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' If my love were an earthly knight,
As he's an elfin gray, I wadna gie my ain true-love
For nae lord that ye hae.
' The steed that my true-love rides on
Is lighter than the wind ; Wi' siller he is shod before,
Wi' burning gowd behind.'
Janet has kilted her green kirtle
A little aboon her knee; And she has snooded her yellow hair
A little aboon her bree; And she's awa to Carterhaugh
As fast as she can hie.
When she cam to Carterhaugh,
Tam Lin was at the well;
And there she fand his steed standing,But away was himsel.
She hadna pu'd a double rose,
A rose' but only twae ; Till up then started young Tam Lin
Says, ' Lady thou's pu' nae mae
'Why pu's thou the rose, Janet, Amang the groves sae green,
And a' to kill the bonie babe That we gat us between ?'
'O, tell me tell me, Tam Lin,' she says,
'For's sake that died on* tree, If e'er ye was in holy chapel,
Or Christendom did see.'
' Roxbrugh he was my grandfather Took me with him to bide,
And ance it fell upon a day, That wae did me betide.
' And ance it fell upon a day,
A cauld day and a snell, When we were frae the huntingcome
That frae my horse I fell/
' The Queen o' Fairies she caught me In yon green hill to dwell,
And pleasant is the fairy-land:— But, an eerie tale to tell!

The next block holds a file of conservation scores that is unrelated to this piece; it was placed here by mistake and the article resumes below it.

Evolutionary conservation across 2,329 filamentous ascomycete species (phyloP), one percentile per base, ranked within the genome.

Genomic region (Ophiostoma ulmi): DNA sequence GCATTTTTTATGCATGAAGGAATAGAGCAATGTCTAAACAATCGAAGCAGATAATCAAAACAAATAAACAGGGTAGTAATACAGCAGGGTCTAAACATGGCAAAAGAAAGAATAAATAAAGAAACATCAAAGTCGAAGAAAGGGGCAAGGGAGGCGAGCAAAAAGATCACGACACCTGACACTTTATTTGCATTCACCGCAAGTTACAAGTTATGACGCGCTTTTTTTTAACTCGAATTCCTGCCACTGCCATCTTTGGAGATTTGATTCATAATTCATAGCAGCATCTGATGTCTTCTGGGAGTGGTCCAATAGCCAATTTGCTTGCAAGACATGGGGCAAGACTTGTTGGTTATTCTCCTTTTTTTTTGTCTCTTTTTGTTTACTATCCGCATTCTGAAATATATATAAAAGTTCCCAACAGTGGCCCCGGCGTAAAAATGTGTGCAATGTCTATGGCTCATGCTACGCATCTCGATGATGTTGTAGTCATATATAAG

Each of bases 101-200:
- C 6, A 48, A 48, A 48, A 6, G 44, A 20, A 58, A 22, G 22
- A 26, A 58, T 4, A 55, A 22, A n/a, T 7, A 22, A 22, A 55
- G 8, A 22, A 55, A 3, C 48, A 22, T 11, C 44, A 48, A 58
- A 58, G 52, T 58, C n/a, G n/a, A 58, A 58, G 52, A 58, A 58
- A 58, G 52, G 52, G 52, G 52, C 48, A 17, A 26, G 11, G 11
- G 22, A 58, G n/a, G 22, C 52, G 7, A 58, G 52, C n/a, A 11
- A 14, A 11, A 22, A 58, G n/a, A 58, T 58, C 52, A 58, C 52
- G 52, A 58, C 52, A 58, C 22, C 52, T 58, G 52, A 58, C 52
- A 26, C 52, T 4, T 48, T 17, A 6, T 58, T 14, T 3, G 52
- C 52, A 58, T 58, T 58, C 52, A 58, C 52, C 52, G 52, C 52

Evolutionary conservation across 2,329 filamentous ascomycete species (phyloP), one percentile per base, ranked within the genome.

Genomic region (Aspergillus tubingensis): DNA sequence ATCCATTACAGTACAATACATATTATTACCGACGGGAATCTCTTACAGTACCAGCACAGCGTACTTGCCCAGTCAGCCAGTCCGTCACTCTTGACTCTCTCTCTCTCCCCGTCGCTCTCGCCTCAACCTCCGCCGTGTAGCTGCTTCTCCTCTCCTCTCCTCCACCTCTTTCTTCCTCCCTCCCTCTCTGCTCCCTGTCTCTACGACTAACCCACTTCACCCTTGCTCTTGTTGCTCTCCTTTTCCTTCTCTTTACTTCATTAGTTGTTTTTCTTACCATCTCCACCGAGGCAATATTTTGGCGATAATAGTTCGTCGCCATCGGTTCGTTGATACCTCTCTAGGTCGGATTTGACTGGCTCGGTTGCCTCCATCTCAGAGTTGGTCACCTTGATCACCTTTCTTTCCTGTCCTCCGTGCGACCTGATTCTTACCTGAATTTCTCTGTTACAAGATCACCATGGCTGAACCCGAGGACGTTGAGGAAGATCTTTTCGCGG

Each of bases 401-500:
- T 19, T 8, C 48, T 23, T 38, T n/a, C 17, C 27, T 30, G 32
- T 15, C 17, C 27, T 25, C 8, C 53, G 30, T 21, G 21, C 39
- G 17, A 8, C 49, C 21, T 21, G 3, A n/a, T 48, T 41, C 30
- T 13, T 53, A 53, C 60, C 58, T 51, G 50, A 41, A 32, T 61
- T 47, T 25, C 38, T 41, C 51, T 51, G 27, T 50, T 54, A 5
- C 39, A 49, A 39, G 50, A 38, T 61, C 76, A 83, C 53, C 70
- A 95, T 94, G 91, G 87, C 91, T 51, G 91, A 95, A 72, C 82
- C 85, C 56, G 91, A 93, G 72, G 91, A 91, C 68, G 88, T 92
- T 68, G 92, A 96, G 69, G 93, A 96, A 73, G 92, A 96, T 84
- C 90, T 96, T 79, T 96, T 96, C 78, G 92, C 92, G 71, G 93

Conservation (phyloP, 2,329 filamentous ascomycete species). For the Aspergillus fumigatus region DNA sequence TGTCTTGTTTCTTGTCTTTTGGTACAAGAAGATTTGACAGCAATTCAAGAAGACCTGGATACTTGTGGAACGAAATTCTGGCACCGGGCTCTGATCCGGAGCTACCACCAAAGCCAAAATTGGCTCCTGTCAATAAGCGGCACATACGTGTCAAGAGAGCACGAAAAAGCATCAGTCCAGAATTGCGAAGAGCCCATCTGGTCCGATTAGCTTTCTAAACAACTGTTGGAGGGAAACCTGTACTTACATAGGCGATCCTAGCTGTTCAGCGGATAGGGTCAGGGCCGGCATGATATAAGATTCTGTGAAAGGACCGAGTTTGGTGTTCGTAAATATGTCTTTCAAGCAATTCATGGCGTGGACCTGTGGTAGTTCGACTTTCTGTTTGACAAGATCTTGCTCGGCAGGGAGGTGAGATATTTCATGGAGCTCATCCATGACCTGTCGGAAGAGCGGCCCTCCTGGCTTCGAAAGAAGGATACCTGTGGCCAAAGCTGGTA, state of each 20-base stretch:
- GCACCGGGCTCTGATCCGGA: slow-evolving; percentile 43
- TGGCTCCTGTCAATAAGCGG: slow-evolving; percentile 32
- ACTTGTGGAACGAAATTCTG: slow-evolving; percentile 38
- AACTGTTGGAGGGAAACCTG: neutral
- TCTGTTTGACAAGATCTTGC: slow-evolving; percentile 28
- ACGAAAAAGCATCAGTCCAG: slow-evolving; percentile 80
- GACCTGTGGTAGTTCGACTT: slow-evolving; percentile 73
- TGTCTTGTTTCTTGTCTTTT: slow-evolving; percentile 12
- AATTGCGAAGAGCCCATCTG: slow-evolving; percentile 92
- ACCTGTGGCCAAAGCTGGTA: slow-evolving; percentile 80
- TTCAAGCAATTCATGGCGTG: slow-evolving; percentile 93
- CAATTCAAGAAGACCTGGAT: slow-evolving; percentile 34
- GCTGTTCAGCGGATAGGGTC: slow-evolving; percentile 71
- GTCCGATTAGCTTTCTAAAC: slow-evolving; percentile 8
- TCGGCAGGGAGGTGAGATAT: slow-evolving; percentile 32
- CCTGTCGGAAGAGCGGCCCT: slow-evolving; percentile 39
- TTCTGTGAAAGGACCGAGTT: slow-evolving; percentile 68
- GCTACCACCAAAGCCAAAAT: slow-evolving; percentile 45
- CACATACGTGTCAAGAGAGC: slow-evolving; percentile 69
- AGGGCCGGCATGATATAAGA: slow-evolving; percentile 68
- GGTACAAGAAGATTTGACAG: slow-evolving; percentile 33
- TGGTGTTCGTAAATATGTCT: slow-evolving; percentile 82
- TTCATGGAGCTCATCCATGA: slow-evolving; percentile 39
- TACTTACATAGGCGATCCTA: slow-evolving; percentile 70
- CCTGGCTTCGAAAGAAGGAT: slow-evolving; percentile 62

' Ay, at the end o' seven years
We pay a tiend to hell! I am sae fair and fu' o' flesh
I'm fear'd it be mysel.
'But the night is Hallowe'en, lady, The morn is Hallowday;
Then win me, win me, an ye will, For weel I wat ye may.
' Just at the mirk and midnight hour
The fairy, folk will ride; And they that wad their true-love win
At Milecross they maun bide.'
' But how shall I thee ken, Tam Lin, Or how my true-love know,
Amang sae mony unco knights The like I never saw.'
' O first let pass the black, lady, And syne let pass the brown;
But quickly run to the milk-white steed, Pu' ye his rider down.
' For I'll ride on the milk-white steed, And ay nearest the town,
Because I was an earthly knight They gie, me that renown.
' My right hand will be glov'd, lady, My left hand will be bare,
Cockt up shall my bonnet be
And kaim'd down shall my hair ;
And thae 's the tokens I gie thee— Nae doubt I will be there :
' They'll turn me in your arms, lady,
Into an esk and adder, But hold me fast and fear me not— . I am your bairn's father.
' They'll turn me to a bear sae grim,
And then a lion bold; But hold me fast and fear me not,
As ye shall love your child.
' Again they'll turn me in your arms To a red het gaud of aim;
But hold me fast and fear me not, I'll do to you nae barm.